Child Tax Credit: Benefits, Income Limits & Eligibility Details

Child Tax Credit: Benefits, Income Limits & Eligibility Details

child tax credit 2010The Tax Relief, Unemployment Insurance Reauthorization, and Job Creation Act of 2010 that was passed late last year extended an eligibility requirement change through 2012 that was created under the The American Recovery and Reinvestment Act of 2009. The eligibility requirement change allows workers to claim the credit as long as their income was $3,000 or more. This is what people are referring to when they talk about the "additional child tax credit." In essence, individuals who are paying no taxes, are eligible to receive a tax refund. So how does this all work?

If you have children, you don’t want to miss claiming this credit on your Federal tax return in 2010 because you can get a credit up to $1,000.00 for each qualifying child. Most tax software solutions or accountants will ask you questions in order to see if you qualify for the regular or additional child tax credit. However, it never hurts to double check your tax return this year to make sure that if you were eligible that you received the credit. Here are a few details about the Child Tax Credit that will be useful in determining whether you can directly reduce your tax liabilities:

Child Tax Credit Amount?

The child tax credit is up to $1,000 per qualifying child. If you have one child, you can get up to a $1,000 credit, 2 children up to $2,000, 3 children, up to $3,000 credit and on up.

Child Tax Credit Qualifications?

The US tax code states that in order for your child to qualify they must meet certain qualifying criteria. These criteria are broken down as follows:

  • Age Criteria: In order for you to be able to claim the credit, you child must have been age 16 or under on the last day of 2010.
  • Relationship Criteria: In order to be able to claim a child living in your home, they need to meet one of the following. They must be your own biological child or an adopted child. Additionally you can also claim the credit for a stepchild or a foster child. Other times when you may be able to claim the credit include when a brother, sister, step-brother or grandchild or any other descendent children lives with you and are under your care. As an additional note to the relationship criteria an adopted child, according to the IRS, is any child that has been placed in your home for legal adoption.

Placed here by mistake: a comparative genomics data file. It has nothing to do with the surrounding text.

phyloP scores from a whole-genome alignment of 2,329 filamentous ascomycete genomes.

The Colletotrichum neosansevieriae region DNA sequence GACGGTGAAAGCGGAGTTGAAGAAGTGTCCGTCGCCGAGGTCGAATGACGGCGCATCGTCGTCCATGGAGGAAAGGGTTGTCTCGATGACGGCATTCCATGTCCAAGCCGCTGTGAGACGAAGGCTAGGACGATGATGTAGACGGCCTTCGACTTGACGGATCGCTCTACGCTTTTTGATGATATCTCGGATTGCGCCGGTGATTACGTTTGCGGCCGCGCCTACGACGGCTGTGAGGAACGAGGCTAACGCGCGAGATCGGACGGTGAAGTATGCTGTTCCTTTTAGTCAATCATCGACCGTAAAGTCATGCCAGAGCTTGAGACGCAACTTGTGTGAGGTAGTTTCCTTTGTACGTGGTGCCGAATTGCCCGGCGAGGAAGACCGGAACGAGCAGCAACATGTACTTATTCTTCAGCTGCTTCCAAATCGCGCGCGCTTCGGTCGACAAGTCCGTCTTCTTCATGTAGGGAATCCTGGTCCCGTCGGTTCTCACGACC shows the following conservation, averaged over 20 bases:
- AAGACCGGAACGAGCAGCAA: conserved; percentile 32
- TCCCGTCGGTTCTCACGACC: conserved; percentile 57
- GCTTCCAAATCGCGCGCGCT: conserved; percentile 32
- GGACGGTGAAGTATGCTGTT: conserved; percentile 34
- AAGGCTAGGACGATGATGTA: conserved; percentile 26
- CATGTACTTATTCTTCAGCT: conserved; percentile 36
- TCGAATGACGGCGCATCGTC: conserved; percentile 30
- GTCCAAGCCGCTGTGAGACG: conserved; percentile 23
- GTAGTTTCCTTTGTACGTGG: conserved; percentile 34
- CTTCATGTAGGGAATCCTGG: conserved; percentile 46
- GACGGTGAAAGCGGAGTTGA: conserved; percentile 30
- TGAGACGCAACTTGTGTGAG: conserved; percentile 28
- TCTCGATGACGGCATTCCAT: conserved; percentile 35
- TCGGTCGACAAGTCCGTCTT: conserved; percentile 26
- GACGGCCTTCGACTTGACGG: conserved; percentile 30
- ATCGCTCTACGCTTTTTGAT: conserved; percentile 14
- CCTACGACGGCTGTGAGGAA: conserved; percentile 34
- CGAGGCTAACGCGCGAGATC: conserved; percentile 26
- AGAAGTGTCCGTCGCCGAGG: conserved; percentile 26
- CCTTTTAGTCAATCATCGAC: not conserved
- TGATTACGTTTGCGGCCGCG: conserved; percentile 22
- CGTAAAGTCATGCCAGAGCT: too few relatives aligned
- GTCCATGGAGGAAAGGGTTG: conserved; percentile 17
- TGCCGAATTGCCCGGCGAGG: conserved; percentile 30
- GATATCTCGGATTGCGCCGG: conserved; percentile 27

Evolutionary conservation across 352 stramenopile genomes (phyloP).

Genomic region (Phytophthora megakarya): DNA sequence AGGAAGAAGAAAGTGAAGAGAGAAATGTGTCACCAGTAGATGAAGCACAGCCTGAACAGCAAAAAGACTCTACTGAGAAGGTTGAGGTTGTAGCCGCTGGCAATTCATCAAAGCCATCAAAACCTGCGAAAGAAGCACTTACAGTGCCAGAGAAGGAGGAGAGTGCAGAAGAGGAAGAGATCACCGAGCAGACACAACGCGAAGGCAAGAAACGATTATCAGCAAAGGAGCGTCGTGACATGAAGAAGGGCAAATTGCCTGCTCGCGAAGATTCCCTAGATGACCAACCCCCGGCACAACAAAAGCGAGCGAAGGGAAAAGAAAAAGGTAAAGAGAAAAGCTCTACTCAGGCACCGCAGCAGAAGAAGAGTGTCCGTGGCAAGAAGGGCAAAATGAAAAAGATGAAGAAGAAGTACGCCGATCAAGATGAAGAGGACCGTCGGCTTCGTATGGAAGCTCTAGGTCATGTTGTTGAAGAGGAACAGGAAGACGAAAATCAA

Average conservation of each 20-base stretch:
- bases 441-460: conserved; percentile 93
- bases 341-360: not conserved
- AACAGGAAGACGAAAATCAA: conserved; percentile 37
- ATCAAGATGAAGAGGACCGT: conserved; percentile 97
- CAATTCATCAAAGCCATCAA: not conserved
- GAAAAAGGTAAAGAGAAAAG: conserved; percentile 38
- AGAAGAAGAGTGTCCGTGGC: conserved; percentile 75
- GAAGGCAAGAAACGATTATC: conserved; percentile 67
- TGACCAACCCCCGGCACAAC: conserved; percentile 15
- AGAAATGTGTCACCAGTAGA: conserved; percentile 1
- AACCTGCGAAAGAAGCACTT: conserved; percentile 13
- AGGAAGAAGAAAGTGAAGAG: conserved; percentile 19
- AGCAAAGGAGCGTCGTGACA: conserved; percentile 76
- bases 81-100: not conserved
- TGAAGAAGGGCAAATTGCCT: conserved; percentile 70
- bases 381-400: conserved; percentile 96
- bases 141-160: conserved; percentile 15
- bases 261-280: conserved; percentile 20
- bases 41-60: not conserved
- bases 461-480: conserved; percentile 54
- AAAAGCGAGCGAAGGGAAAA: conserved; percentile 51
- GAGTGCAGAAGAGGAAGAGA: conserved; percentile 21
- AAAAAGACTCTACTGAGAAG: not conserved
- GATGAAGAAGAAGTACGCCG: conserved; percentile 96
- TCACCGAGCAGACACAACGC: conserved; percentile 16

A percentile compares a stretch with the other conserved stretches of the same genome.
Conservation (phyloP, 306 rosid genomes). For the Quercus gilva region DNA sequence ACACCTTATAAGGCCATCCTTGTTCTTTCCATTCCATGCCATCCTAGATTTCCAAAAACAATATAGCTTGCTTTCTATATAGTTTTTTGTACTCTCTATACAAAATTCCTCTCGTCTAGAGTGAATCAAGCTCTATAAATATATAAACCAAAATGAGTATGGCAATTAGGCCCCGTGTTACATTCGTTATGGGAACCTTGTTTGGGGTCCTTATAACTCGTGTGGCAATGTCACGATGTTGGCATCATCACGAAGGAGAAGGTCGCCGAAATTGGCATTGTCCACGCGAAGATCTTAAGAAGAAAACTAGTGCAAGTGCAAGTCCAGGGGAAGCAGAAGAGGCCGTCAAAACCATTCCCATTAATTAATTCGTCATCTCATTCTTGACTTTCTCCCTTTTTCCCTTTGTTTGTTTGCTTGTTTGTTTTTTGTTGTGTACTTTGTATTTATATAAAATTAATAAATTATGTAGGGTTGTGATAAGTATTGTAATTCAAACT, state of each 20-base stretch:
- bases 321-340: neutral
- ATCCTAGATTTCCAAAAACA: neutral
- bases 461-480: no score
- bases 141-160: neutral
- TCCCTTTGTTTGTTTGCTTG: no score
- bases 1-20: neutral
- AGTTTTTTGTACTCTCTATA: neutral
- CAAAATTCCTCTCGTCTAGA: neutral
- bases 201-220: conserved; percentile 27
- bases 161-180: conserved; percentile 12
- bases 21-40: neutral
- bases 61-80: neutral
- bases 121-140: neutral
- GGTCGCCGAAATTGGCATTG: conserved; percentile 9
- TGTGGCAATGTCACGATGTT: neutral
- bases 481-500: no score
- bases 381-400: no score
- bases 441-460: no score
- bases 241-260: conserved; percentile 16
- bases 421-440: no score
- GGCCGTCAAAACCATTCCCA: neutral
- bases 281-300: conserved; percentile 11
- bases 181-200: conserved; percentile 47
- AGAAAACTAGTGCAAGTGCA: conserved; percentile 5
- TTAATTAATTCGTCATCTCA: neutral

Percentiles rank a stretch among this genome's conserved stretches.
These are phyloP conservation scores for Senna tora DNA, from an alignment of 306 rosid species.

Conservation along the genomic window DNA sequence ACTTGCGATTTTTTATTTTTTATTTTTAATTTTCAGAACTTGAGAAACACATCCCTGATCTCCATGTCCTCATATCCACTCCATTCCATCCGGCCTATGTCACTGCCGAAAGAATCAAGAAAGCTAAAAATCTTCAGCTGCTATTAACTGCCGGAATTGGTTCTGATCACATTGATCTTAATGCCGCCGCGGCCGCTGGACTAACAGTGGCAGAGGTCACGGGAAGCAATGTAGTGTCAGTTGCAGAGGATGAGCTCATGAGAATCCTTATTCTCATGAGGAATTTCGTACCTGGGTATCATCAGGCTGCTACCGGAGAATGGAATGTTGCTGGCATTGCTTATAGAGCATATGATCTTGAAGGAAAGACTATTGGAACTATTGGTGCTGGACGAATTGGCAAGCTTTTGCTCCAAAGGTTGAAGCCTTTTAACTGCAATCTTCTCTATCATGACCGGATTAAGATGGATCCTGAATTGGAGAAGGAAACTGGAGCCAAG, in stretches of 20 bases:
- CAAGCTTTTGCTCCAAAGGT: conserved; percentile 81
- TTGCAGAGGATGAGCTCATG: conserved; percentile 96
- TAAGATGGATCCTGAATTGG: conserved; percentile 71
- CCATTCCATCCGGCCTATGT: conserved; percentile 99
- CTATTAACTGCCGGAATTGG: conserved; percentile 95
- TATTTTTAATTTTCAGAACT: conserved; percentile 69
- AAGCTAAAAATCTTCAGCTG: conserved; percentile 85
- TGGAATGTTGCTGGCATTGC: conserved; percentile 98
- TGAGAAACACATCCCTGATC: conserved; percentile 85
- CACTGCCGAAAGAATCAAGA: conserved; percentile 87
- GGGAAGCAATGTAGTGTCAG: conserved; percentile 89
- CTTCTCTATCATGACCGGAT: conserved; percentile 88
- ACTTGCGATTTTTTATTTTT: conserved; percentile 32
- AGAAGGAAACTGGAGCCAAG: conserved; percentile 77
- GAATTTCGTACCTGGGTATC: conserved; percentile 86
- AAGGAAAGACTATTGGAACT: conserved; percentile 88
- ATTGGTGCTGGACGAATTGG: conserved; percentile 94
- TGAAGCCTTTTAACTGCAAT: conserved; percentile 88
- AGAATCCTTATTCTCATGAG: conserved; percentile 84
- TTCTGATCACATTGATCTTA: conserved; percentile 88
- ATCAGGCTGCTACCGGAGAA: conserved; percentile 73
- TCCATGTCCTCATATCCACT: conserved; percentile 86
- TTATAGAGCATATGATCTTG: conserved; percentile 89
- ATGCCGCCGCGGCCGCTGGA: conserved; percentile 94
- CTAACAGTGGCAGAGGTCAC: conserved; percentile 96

• Support Criteria: In order for you to claim the child tax credit, you must have provided for the child, during the year, 50% or more support.
  • Dependent Criteria: If you claim the tax credit, you must also claim the child as your dependent on your federal income tax return.
  • Citizenship Criteria: In order to claim the credit, the child you are claiming must be a US citizen or they can also be a US national or a US resident alien. 
  • Residence Criteria: In order to claim the credit, the child in question must have lived with you for over half of the year. According to the IRS site, there are some exceptions to this criteria and you can check out IRS Publication 972 to see how else to qualify in this area. 

Child Tax Credit Income Limits or Phase Out Schedule?

The credit is limited and in order to qualify for the full amount you must meet certain earning guidelines. For married tax payers filing jointly, in order to receive the full credit (or before the credit begins to be reduced), your modified adjusted gross income (MAGI) cannot exceed $110,000 and for married tax payers filing separately, to claim the full credit, modified adjusted gross income cannot exceed $55,000. For all other filers, the full credit can be received for anyone showing a modified adjusted gross income of $75,000 or less. Taxpayers will lose about fifty dollars for every $1k of MAGI above the thresholds for your filing status.

How to Claim the Child Tax Credit? How about the Additional Tax Credit?

If you intend to claim this tax credit, you need to file Form 1040, 1040A, or Form 1040NR. Any of the "EZ" 1040 forms will not suffice.  In Form 1040, the Child Tax Credit Worksheet is very useful to figuring out the credit amount. However, if you find your child tax credit is higher than what you owe in taxes, utilize Form 8812 to calculate and properly claim the Additional Tax Credit. The addditional tax credit is the lower of either what is left of the credit after your tax liabilities are zero, or 15% of taxable earned income over $3k. Parents with three or more children, who earned lesss than $3k, may be able to get a credit up to what they paid in Social Security, subtracting any EITC (Earned Income Tax Credit) claimed (assuming you paid more in Social Security taxes then you recieved with the EITC). Check with your accountant when in doubt, or utilize a tax software program to make sure your credit is properly calculated and claimed.

 

 

Filed Under:

Tax Debt Help Blog RSS Feed
Follow Tax Debt Help on Twitter